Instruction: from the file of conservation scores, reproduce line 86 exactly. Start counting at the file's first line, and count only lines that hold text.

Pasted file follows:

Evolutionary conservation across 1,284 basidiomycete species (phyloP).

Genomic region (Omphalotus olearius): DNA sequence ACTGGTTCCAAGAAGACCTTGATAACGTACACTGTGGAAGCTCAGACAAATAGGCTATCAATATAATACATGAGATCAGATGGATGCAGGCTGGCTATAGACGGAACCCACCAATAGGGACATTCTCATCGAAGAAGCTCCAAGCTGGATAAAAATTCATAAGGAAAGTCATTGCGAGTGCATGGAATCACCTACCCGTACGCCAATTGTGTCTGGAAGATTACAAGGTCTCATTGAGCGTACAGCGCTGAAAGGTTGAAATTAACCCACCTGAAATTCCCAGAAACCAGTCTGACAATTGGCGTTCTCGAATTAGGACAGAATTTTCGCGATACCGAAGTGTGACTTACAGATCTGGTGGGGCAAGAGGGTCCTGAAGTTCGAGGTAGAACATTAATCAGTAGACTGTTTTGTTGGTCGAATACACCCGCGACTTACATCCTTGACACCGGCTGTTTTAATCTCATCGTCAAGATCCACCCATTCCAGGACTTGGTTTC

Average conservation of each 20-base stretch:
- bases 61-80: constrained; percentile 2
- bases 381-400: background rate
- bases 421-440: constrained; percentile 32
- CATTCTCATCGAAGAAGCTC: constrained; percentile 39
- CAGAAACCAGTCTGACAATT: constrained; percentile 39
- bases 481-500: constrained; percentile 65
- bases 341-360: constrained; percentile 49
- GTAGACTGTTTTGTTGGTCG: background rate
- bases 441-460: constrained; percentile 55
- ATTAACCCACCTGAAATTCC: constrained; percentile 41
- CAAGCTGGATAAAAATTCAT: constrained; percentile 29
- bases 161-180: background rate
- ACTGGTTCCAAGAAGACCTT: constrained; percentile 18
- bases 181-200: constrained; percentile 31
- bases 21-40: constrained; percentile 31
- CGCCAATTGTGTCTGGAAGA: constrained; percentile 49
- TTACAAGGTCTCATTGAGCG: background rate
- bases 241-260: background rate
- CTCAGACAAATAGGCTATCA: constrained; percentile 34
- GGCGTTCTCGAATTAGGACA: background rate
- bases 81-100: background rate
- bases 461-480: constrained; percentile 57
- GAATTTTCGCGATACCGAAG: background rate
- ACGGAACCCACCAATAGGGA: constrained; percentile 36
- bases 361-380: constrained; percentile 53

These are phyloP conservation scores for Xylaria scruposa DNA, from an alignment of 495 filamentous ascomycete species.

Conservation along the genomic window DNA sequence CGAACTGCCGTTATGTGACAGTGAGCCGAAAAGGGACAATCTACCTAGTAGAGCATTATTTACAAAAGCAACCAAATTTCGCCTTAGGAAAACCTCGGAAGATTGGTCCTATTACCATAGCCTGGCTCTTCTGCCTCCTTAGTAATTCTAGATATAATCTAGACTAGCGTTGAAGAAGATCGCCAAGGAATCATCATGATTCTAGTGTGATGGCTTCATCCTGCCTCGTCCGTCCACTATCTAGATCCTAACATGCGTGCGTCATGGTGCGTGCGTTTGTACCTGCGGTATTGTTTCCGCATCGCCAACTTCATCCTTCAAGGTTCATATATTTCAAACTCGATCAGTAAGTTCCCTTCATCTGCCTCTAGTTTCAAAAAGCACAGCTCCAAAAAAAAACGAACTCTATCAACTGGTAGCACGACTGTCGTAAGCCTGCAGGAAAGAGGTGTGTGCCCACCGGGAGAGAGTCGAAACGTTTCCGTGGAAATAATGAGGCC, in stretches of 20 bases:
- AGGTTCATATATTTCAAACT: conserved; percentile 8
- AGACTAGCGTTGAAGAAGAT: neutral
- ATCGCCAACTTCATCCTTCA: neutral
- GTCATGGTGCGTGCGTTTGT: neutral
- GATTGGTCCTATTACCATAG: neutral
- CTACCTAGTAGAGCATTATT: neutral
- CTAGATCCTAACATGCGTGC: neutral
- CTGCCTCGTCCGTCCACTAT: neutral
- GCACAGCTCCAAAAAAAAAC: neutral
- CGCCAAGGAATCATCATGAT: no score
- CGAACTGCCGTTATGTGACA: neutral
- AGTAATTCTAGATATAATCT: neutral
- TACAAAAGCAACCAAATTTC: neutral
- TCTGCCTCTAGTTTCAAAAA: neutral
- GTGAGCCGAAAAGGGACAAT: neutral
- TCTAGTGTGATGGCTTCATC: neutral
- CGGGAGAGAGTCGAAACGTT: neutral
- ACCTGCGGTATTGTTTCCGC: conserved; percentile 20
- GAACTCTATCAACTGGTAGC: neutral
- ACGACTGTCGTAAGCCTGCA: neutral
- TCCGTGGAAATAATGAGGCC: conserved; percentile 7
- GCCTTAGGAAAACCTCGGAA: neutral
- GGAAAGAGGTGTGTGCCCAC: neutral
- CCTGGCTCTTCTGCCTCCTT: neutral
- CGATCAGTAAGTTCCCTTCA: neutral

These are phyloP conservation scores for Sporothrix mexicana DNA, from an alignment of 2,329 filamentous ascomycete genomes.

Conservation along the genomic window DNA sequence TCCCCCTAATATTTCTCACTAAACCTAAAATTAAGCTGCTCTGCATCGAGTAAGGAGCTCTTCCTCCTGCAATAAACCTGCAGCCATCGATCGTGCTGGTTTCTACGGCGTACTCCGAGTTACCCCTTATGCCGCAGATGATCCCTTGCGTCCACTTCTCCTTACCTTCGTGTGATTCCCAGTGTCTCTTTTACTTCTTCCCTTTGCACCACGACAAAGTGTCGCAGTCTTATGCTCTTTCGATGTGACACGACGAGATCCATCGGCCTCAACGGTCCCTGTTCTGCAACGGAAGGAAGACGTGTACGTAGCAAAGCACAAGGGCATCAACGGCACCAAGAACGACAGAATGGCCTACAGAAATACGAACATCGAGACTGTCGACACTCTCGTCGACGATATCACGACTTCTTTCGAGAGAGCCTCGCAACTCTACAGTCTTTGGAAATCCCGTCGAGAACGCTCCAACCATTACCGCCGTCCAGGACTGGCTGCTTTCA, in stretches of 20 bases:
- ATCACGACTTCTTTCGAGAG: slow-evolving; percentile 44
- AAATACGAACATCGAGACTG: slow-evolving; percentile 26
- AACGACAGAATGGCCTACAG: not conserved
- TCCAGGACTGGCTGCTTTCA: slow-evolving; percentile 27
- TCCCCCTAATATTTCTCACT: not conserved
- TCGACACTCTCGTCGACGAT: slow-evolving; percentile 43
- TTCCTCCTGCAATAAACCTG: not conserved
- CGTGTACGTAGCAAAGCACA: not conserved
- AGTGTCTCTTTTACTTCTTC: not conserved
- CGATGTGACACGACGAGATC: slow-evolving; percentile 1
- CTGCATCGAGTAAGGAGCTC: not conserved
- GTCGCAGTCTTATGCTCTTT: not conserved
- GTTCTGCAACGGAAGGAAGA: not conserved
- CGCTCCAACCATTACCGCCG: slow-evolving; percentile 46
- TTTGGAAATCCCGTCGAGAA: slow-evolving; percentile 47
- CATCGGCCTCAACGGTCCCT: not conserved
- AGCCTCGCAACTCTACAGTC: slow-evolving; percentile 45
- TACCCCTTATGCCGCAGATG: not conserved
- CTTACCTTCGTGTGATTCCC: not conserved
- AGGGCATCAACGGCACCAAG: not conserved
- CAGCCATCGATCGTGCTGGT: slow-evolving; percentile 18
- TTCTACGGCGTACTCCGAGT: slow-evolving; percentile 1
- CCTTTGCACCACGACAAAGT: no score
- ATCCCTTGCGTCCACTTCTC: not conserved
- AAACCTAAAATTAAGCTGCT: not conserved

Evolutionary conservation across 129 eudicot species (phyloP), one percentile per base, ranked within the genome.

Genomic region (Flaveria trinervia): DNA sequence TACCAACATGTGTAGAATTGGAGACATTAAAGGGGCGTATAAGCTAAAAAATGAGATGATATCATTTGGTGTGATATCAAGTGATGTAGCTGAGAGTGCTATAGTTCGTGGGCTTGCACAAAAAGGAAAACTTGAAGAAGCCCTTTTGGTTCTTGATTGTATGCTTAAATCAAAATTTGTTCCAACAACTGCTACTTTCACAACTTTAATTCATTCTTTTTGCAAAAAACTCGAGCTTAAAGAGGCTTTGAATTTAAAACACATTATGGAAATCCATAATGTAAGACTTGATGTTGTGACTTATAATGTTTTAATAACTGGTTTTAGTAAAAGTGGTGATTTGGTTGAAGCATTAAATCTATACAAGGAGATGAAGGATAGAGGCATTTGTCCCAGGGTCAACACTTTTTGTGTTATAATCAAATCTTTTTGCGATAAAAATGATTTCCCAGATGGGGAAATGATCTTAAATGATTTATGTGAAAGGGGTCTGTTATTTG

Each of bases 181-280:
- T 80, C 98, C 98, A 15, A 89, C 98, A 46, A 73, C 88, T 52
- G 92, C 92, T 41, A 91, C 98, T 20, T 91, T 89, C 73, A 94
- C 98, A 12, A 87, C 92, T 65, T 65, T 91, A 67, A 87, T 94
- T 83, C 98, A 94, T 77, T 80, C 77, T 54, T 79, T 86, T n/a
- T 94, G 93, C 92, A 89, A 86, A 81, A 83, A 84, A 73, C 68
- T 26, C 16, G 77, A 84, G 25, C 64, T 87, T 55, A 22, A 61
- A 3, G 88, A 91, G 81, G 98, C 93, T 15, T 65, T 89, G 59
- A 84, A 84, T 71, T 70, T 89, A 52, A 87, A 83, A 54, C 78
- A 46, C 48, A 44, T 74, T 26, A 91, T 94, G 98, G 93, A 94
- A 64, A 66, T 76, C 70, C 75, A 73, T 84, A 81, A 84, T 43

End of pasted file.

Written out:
- T 80, C 98, C 98, A 15, A 89, C 98, A 46, A 73, C 88, T 52